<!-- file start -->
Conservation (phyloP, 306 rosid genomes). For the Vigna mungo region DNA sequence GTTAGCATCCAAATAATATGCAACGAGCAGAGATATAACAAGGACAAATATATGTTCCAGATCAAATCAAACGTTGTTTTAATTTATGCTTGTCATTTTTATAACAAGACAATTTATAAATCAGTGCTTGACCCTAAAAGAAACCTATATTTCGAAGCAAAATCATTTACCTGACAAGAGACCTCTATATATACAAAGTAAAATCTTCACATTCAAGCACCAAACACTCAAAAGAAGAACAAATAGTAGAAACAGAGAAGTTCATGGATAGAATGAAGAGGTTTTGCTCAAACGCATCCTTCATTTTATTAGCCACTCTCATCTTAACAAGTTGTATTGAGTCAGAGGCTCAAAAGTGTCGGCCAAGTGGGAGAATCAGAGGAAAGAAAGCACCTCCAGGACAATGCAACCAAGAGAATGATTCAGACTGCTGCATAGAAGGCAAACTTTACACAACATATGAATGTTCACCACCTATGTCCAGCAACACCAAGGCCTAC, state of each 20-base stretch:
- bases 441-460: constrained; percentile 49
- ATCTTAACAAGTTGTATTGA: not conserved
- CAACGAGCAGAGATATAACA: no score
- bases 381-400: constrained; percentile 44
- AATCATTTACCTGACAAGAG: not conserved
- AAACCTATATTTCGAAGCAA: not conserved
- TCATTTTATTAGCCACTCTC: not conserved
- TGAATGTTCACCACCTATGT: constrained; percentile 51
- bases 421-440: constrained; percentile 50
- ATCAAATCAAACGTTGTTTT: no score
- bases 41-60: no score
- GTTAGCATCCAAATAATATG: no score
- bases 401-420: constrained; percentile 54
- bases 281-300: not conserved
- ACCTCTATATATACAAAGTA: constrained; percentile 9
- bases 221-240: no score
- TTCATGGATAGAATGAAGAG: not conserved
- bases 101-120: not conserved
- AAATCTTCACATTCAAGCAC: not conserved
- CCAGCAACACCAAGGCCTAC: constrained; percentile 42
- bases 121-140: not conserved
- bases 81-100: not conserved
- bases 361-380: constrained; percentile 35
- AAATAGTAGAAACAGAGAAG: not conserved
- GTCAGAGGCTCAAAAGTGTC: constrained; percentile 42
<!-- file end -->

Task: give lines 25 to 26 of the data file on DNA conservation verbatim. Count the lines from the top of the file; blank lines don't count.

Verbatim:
- AAATAGTAGAAACAGAGAAG: not conserved
- GTCAGAGGCTCAAAAGTGTC: constrained; percentile 42